As it happened, however, Burns started poorly and made just one birdie all day – and that wasn’t until the par-3 17th when hope was just about extinguished. His first stumble came with a bogey-6 at No. 4, which momentarily dropped him into a tie until  Graham suffered his only blemish, a three-putt bogey at the par-4 fifth after leaving his approach above the hole. Still, Graham kept up the monotonous theme of fairways and greens, and his steadiness paid off when Burns bogeyed the short par-4 10th to restore a tie at five under par.

Graham’s title push came at the tough par-4 14th hole. A driver and sublime 7-iron left him a 2-foot tap-in for birdie that gave him the outright lead. He then followed with an 8-iron to 6 feet at the 15th for another birdie to extend his lead to two shots, and three consecutive pars to the clubhouse sealed the title.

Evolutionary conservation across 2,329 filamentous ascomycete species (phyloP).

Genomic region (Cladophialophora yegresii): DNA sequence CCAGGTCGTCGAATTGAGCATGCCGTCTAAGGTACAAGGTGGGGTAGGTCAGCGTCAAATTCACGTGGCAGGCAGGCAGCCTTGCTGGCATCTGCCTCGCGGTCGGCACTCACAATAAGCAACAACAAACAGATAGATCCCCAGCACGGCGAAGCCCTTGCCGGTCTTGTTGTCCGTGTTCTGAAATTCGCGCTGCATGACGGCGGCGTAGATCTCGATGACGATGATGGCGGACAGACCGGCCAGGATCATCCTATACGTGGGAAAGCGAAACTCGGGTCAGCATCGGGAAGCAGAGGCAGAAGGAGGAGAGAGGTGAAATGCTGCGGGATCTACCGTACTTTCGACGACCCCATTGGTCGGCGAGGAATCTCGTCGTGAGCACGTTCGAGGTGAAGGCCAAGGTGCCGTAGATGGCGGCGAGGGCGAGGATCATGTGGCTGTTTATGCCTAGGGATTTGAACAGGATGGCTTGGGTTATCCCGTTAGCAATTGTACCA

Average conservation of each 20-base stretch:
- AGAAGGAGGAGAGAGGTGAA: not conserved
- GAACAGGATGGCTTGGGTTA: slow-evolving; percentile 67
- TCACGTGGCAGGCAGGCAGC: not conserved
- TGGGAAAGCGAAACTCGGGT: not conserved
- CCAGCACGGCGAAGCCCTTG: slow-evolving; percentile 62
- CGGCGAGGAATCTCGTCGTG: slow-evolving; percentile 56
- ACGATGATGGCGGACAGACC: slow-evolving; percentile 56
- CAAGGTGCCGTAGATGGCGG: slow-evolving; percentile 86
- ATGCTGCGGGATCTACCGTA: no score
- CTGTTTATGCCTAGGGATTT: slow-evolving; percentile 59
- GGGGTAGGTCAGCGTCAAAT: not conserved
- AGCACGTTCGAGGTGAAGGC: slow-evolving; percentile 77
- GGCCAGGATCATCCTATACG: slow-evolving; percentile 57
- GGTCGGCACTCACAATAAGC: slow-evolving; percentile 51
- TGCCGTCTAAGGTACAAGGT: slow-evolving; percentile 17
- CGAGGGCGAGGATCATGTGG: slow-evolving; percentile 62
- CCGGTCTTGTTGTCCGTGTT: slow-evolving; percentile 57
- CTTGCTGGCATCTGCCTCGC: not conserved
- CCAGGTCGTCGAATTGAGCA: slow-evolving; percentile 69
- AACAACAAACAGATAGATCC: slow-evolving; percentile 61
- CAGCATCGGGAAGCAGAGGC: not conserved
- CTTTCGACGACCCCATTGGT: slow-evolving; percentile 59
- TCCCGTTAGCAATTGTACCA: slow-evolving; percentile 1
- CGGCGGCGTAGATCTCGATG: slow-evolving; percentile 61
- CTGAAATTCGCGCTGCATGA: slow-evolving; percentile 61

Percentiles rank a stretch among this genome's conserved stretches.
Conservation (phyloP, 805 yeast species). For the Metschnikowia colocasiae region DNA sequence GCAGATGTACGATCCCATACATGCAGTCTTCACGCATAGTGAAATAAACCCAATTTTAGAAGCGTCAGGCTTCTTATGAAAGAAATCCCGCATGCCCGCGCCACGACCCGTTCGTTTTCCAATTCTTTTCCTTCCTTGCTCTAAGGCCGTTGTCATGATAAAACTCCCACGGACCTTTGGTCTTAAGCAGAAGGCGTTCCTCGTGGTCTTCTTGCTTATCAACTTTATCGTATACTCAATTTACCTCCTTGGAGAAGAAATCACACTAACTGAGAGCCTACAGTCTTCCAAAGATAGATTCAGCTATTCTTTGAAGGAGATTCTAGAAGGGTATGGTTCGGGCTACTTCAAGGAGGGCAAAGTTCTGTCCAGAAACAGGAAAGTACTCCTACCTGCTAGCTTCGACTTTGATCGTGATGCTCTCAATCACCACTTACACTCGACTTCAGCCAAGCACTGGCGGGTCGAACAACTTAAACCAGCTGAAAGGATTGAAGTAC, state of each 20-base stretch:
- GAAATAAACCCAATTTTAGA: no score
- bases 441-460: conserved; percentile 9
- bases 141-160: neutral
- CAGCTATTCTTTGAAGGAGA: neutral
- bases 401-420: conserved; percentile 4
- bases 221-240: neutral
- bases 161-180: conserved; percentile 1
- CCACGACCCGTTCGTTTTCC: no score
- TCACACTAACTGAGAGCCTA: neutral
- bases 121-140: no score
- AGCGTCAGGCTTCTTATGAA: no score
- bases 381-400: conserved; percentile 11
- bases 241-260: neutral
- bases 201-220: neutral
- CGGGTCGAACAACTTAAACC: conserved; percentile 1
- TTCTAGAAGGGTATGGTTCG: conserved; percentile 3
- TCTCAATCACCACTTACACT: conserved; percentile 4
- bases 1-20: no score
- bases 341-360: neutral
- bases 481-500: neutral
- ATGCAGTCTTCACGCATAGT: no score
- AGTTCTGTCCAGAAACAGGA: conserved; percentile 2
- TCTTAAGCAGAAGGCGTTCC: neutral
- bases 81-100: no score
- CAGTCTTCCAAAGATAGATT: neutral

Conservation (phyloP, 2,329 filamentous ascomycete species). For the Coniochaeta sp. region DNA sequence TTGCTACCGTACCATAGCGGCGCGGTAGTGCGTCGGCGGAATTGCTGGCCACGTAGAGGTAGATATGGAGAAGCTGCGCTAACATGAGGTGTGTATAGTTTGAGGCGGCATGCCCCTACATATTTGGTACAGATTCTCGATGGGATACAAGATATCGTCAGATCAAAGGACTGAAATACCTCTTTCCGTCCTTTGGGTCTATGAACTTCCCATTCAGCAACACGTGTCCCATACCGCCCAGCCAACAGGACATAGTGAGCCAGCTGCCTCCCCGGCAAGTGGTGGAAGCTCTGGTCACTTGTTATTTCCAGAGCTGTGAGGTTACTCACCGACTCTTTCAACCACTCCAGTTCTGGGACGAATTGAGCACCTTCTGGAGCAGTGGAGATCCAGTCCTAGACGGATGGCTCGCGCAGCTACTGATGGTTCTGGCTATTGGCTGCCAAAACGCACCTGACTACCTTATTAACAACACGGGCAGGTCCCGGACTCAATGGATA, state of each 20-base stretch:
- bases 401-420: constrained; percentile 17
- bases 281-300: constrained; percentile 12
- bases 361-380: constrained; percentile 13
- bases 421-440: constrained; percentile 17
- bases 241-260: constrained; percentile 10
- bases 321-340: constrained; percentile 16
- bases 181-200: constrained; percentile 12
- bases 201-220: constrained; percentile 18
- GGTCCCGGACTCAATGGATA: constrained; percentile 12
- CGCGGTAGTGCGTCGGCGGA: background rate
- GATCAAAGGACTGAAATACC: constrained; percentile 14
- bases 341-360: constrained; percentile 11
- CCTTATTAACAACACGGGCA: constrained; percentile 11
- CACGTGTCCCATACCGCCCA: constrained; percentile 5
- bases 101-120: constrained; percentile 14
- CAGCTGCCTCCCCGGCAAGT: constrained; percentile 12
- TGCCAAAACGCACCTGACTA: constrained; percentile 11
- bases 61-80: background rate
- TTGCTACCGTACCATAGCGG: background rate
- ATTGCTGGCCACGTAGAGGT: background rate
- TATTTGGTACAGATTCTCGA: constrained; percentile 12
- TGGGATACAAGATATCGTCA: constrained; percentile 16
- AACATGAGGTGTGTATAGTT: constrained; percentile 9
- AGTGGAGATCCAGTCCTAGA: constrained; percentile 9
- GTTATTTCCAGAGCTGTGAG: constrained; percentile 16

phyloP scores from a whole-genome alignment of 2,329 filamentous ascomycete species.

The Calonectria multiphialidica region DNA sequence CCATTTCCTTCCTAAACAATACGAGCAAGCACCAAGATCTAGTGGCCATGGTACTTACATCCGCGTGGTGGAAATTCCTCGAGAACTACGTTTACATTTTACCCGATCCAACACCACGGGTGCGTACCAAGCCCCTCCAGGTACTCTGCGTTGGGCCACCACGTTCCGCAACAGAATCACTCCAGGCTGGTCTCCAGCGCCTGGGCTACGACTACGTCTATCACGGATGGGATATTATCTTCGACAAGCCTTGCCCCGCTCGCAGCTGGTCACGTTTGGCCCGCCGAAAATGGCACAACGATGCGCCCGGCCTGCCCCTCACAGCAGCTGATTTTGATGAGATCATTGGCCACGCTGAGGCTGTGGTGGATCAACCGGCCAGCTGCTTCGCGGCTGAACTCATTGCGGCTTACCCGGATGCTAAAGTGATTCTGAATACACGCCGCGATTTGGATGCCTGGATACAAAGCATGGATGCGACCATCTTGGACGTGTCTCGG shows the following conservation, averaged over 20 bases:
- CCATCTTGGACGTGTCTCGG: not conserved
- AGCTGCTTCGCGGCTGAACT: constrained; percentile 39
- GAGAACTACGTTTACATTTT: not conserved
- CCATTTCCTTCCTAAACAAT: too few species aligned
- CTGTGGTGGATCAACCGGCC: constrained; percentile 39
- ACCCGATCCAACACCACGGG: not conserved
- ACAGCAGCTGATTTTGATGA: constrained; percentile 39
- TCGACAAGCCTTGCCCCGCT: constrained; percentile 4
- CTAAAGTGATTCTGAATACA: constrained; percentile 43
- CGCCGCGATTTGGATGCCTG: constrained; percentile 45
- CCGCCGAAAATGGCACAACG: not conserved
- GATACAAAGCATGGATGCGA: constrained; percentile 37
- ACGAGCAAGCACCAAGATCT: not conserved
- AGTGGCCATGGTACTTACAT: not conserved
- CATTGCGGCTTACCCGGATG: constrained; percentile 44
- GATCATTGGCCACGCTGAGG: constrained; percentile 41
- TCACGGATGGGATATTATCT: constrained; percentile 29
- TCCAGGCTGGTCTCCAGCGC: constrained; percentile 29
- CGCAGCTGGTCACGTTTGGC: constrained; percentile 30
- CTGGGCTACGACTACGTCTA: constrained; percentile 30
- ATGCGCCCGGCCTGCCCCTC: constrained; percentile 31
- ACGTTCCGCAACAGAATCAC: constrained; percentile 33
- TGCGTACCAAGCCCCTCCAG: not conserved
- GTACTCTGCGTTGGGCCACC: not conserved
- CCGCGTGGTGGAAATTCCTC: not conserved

Graham, at 7-under 273, became the first Open winner at Merion to finish under par, coming within a stroke of Nicklaus’s 72-hole championship record. He also became the first Australian-born golfer to win the U.S. Open.

An eight-time winner on the PGA Tour, Graham had sterling silver replicas made of his Merion scorecards. They hang on a wall in his Whitefish, Mont., home.

“You know, you think about winning something like the U.S. Open, and it’s incredibly rewarding,” Graham said. “You’re never sure in your whole life if you’re good enough or if it’s meant to happen until it does. And then you add the reputation of Merion to it, and that takes it to an even higher level. It validates everything you’ve worked for, everything you’ve tried to become as a golfer.”

Dave Shedloski is an Ohio-based freelance writer whose work has previously appeared on USGA websites.